It's where you put your most-used apps, it's our quick-launch guide to our device. What we keep on our dock says a lot about who we are and how we use our phones, and what most docks today tell us is... they are woefully under-utilized. Docks aren't exactly the sexiest thing to talk about, and I seldom mention them in my themes beyond an icon pack because you don't tell someone else what to put on their dock. I'll tell you what widgets to use and what app shortcuts to place where, but the dock is yours; the dock is sacred.
The apps on your dock are there for a reason, but that's not to say they're the only things that have to be there, Docks may look boring, but trust me, they can be functional, fashionable, and downright sneaky.
To app drawer button, or not to app drawer button
With the Pixel and its launcher brought a number of tweaks to the traditional home screen interface, but the biggest was eliminating the app drawer button and instead using a gesture to open the app drawer. That's not to say users hadn't done it before, but few phones had ever come out of the box without an easily recognizable button on the home screen that led to your apps.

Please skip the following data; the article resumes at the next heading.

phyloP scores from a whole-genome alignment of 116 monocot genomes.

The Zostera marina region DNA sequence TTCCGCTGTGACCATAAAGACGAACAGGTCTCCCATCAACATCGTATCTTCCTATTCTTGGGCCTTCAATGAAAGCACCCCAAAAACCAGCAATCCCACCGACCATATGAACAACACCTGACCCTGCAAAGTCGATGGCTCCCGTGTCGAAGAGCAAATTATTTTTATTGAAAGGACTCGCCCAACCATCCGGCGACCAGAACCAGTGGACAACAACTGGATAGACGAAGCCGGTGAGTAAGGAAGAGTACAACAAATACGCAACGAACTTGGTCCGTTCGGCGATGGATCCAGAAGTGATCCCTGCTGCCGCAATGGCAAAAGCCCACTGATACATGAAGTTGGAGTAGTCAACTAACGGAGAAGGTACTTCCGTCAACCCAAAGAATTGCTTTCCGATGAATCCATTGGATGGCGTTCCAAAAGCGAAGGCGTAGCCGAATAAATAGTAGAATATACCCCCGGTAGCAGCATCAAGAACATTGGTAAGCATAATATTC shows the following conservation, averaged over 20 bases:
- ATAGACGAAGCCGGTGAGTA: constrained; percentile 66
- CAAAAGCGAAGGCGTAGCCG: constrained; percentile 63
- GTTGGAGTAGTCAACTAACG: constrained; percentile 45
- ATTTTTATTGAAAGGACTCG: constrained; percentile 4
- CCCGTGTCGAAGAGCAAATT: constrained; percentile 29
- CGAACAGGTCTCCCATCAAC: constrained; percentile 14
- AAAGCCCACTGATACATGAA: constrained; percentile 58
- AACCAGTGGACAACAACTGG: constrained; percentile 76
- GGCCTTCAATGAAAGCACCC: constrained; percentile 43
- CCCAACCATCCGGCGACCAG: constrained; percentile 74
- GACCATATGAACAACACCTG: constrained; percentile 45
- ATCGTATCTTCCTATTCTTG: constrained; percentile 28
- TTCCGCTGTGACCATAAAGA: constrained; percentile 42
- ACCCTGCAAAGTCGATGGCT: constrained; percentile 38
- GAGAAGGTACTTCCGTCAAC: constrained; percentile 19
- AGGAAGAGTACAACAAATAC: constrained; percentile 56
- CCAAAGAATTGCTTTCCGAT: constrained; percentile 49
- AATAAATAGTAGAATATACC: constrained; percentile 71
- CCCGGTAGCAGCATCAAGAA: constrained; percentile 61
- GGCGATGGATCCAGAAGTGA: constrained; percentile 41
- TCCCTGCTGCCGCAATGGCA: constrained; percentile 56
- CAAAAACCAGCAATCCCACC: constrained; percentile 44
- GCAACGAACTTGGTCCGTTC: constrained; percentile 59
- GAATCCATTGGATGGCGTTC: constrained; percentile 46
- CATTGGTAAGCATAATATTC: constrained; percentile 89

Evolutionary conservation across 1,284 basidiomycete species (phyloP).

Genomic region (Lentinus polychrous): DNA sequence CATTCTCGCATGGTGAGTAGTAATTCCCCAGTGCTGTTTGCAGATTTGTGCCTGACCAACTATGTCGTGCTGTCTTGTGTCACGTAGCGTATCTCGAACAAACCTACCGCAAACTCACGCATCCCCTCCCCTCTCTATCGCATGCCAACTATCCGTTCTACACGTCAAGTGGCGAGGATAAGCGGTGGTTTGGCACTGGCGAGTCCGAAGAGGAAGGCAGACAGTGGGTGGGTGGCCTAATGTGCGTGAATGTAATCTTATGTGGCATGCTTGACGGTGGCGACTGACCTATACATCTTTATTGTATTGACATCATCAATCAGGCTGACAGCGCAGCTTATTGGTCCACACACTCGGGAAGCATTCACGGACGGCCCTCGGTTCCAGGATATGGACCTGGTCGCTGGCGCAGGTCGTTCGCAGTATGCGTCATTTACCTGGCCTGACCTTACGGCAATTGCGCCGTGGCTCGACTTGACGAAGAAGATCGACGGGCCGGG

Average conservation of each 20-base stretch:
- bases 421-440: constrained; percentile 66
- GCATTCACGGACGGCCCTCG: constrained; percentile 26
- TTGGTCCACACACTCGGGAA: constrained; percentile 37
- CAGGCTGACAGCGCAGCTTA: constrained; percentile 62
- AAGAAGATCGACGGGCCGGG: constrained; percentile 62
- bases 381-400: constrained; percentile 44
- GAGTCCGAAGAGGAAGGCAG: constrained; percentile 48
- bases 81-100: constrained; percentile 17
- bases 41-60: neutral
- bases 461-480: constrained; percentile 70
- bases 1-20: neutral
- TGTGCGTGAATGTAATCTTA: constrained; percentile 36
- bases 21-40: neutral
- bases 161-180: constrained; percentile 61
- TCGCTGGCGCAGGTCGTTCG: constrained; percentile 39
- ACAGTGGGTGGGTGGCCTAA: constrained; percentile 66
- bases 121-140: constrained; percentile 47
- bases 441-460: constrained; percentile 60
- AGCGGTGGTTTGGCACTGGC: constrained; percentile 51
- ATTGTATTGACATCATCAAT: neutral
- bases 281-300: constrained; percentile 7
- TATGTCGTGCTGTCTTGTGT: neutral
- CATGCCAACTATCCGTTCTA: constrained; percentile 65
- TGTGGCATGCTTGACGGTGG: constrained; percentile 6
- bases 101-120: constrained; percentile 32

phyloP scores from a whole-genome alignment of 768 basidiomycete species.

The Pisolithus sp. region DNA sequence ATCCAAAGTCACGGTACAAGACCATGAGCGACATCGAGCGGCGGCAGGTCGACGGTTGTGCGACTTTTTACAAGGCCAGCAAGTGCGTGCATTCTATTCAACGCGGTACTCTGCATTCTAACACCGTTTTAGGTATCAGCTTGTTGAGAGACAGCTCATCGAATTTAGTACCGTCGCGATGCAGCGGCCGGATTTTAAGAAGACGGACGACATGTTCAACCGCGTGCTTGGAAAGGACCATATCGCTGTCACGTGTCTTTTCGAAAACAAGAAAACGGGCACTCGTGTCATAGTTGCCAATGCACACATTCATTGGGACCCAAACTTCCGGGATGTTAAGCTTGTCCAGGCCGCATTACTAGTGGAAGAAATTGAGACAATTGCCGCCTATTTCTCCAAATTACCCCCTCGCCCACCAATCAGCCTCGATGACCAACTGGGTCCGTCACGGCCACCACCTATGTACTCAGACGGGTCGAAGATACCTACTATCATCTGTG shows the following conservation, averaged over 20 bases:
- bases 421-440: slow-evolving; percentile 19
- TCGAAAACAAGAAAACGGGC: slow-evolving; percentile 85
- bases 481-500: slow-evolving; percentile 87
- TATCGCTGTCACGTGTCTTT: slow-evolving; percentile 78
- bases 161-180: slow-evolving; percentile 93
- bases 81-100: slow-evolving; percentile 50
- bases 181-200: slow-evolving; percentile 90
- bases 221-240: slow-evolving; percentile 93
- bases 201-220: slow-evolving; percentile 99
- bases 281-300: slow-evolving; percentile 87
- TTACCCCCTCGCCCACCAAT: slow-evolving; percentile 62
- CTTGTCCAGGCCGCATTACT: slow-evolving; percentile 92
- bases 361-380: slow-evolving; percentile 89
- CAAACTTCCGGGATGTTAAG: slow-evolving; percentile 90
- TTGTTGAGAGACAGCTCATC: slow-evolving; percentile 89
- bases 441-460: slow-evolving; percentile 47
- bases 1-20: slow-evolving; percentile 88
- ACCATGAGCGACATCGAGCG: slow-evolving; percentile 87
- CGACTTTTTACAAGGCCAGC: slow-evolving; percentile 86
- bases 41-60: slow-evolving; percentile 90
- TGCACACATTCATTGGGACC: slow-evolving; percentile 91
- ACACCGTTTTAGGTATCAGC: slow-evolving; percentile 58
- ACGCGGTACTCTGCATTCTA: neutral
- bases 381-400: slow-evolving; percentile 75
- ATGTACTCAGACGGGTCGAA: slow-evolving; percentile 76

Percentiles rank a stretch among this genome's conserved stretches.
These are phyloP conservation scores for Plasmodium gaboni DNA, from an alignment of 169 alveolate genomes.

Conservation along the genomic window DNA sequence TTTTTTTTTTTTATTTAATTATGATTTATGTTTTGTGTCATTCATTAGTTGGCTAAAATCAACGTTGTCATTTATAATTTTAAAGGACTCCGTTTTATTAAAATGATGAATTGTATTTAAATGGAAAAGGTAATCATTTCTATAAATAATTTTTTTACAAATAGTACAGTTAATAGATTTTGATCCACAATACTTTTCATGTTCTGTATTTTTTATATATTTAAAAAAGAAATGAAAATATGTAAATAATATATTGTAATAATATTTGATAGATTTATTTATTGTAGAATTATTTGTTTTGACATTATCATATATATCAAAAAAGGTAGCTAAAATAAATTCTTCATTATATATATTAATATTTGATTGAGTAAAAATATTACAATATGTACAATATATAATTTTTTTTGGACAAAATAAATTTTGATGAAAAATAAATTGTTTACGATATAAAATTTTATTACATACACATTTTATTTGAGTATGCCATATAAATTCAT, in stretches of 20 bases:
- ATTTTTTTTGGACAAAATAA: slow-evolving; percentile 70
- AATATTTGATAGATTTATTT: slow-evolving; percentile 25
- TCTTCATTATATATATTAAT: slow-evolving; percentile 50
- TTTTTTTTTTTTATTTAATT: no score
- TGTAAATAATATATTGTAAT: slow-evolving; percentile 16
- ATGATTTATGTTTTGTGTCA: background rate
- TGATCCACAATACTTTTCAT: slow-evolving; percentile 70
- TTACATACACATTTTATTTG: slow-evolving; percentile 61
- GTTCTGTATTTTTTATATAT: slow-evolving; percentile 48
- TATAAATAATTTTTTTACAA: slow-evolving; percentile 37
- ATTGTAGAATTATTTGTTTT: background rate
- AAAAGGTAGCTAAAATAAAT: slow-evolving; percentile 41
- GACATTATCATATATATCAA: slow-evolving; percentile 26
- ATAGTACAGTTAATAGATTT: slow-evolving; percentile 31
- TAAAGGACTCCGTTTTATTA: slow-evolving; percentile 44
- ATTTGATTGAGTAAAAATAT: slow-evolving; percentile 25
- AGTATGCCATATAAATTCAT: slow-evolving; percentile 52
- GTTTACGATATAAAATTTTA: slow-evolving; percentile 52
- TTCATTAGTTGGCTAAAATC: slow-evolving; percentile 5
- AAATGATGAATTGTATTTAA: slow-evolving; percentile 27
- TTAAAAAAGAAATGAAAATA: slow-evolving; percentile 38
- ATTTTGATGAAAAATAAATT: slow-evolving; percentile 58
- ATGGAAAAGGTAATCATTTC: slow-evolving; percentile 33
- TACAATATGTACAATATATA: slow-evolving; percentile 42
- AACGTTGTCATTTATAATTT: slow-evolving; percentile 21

Using a gesture instead of a button frees up a space on your dock for another most-used app, and our Pixel theme will tell you how to get that gesture set up. The Pixel also added a slight white bar over the dock and the nav bar, but that's entirely up to you and your wallpaper.
There are also plenty of ways to add more functionality to your dock without eliminating our precious app drawer button, such as...
Dock size and dock pages
The biggest and easiest way to bring more functionality to your dock is to add more slots to it. This isn't always an option with some launchers, but if your launcher supports more than five icons in the dock, it's worthwhile to consider adding another item or two — or more. Some launchers like Action Launcher can support up to 12 icons in their docks, though this is more for tablets than for phones.